Lisa Howard {above} and Celia Sanchez were heartbroken the instant they learned of President John Kennedy's assassination. It told them that the bad guys would still be in control of America's Cuban policies.
      Celia Sanchez, the petite doctor's daughter, became a chain-smoker beginning when she was a guerrilla fighter in the Sierra Maestra Mountains. She remained a chain-smoker the rest of her life, till she died of lung cancer at age 59 on January 11, 1980. As vividly depicted in Georgie Anne Geyer's seminal Fidel Castro biography, Celia's death was the saddest period of Fidel Castro's long life. He immediately resigned as Cuba's leader. Three nights later his brother Raul walked into a darkened room where Fidel, all alone, sat on a cot with his head still bowed. Raul walked over, sat beside him, and spoke just one sentence: "You should know, Fidel, that the last thing Celia would want is for someone other than you to be the leader of Cuba." Those well-crafted words helped Fidel slowly begin his return to the helm as Cuba's leader. 
    This image shows Celia Sanchez the last time the Cuban people saw her on television. She had requested that appearance to tell them: "I know you are sad for me, but don't be. I have accomplished much of what I tried to do for all of you and, therefore, I am not sad. Somewhere over the rainbow, after the last storm has passed over Cuba, we will meet again. I wish only the best for you till then."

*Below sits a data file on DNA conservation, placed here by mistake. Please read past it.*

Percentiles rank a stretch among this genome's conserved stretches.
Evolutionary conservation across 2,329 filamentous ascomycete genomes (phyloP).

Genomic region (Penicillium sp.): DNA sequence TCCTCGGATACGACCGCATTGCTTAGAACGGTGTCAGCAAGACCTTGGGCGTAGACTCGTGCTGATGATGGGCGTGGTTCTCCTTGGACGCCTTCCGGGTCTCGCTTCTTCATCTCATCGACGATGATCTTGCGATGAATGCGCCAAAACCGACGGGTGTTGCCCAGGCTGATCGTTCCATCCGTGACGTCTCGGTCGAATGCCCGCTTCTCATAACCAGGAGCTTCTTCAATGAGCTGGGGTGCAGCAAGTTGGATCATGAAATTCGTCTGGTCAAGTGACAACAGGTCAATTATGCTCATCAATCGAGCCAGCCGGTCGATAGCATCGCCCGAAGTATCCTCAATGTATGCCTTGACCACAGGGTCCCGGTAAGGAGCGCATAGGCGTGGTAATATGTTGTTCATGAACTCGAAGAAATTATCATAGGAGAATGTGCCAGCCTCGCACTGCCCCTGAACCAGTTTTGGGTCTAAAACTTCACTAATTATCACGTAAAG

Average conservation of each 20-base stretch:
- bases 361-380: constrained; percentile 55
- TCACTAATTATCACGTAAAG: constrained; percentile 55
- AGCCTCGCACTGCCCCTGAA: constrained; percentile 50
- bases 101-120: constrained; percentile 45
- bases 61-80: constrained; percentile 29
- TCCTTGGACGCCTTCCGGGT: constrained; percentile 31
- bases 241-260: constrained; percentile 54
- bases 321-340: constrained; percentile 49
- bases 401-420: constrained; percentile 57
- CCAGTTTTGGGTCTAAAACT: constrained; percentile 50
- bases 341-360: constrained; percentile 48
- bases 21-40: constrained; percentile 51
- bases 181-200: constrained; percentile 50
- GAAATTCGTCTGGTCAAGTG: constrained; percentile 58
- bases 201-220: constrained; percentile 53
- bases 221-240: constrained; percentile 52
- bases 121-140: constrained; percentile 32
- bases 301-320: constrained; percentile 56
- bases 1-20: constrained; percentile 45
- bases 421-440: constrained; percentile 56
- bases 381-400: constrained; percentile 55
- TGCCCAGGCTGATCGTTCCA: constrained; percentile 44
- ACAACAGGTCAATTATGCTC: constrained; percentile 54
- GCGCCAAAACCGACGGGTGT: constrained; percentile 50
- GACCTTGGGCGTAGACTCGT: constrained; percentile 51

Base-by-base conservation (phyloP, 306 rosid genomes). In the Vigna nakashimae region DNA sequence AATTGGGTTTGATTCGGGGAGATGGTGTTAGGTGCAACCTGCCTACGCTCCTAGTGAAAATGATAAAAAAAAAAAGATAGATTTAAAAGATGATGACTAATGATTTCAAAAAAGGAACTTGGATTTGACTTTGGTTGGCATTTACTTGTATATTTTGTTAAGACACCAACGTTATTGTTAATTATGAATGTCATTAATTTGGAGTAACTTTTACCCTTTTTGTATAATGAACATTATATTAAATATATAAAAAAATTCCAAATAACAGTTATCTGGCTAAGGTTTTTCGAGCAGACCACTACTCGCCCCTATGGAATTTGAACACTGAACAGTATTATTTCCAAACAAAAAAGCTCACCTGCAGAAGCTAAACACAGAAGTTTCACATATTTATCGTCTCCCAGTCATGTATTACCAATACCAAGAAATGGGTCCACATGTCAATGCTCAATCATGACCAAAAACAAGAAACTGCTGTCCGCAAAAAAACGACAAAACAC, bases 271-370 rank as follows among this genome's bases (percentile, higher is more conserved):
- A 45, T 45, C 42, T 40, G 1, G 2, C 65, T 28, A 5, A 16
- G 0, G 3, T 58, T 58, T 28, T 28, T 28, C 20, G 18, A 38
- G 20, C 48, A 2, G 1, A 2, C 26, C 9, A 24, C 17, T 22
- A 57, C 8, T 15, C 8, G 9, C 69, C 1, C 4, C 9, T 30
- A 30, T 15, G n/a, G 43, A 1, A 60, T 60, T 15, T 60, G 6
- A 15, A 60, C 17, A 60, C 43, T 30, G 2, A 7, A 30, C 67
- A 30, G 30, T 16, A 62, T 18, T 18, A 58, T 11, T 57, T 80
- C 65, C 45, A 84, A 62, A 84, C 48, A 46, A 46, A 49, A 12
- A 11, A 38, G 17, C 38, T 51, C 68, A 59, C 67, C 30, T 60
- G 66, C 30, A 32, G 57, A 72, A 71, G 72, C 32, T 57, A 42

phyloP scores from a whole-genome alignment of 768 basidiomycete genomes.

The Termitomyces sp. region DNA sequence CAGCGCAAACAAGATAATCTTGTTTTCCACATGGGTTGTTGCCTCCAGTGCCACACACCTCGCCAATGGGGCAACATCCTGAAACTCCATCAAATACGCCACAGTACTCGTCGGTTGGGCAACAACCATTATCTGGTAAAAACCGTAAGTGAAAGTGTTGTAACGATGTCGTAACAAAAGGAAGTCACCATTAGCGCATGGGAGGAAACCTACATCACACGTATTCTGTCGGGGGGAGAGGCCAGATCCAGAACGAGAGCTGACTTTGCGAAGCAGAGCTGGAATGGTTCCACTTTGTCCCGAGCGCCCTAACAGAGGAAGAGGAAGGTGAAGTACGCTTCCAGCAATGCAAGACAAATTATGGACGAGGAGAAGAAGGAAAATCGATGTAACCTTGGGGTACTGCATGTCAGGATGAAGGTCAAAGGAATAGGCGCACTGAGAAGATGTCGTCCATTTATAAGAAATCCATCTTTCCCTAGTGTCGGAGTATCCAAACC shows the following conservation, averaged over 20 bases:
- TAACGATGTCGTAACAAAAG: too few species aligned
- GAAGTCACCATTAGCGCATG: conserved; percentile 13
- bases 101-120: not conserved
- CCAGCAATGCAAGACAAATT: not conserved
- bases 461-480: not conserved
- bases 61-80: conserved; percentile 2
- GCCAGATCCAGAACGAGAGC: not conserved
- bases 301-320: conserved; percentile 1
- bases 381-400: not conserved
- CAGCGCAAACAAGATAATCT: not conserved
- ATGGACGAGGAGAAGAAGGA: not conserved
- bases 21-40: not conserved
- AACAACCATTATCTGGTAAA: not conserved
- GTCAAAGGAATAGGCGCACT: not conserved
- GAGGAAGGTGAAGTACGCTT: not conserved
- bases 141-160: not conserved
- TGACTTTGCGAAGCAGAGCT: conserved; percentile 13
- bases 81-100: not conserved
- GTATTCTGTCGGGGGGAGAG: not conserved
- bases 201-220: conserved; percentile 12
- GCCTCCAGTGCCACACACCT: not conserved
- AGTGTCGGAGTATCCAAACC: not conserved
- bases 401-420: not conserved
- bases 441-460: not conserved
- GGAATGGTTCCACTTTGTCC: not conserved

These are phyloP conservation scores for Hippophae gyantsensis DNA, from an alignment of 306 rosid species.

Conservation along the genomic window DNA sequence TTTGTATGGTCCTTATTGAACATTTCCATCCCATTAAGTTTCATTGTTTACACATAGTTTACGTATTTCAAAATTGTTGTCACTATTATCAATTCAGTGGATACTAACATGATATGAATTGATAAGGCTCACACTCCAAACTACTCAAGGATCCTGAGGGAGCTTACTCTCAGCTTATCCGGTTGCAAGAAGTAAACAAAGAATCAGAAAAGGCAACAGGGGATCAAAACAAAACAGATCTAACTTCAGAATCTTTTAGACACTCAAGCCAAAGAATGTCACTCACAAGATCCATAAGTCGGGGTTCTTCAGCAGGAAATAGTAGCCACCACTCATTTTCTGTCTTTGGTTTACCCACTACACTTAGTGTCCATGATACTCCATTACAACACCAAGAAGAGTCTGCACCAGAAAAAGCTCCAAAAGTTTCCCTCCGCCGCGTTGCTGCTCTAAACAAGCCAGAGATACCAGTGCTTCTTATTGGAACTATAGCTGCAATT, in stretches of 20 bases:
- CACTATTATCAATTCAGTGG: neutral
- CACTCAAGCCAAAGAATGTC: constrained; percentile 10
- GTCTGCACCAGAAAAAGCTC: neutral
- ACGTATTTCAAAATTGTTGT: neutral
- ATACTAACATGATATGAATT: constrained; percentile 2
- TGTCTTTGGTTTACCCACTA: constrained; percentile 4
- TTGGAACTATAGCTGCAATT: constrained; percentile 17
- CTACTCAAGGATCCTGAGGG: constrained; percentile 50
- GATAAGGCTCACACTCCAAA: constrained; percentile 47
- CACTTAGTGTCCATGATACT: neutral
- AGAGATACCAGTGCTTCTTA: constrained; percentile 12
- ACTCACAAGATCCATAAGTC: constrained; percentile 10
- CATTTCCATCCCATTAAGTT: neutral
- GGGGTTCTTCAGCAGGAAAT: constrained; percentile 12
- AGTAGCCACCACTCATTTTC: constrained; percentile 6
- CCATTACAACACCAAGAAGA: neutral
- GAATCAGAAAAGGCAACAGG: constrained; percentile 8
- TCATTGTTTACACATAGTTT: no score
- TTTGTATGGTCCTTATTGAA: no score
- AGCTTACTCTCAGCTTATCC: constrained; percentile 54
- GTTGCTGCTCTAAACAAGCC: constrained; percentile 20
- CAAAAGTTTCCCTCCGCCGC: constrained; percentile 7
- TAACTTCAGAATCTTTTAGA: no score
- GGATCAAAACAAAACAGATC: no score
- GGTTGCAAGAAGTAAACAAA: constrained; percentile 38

A truthful appraisal of "The Celia Sanchez Revolution," also known as the Cuban Revolution, would acknowledge and confirm that Celia Sanchez stands the tallest, even above the far more celebrated, and much easier vilified, Fidel Castro.
     It was a female-powered revolution and the two most important guerrilla fighters were the two pictured above -- Celia Sanchez and Haydee Santamaria. Long before Fidel Castro, Che Guevara, etc., ever showed up in the Sierra Maestra Mountains, it was Celia and Haydee who kept the revolution a viable, if implausible, factor.
        Americans to this day are not supposed to comprehend that two female warriors -- Celia Sanchez and Haydee Santamaria -- were more significant in the revolution and in the first two decades of Revolutionary Cuba than Fidel Castro. However, Fidel himself comprehended that fact. The photo above shows Fidel flanked by Celia and Haydee at a period in Revolutionary Cuba in which these two women were more influential decision-makers than Fidel, who never failed to back up those decisions. It is also significant to understand this fact: Shortly after Celia Sanchez died of cancer at age 59 on January 11, 1980, a grief-stricken Haydee Santamaria committed suicide. But for the rest of his life, Fidel Castro has tried to follow the dictates of the two women that were the two most important revolutionary players.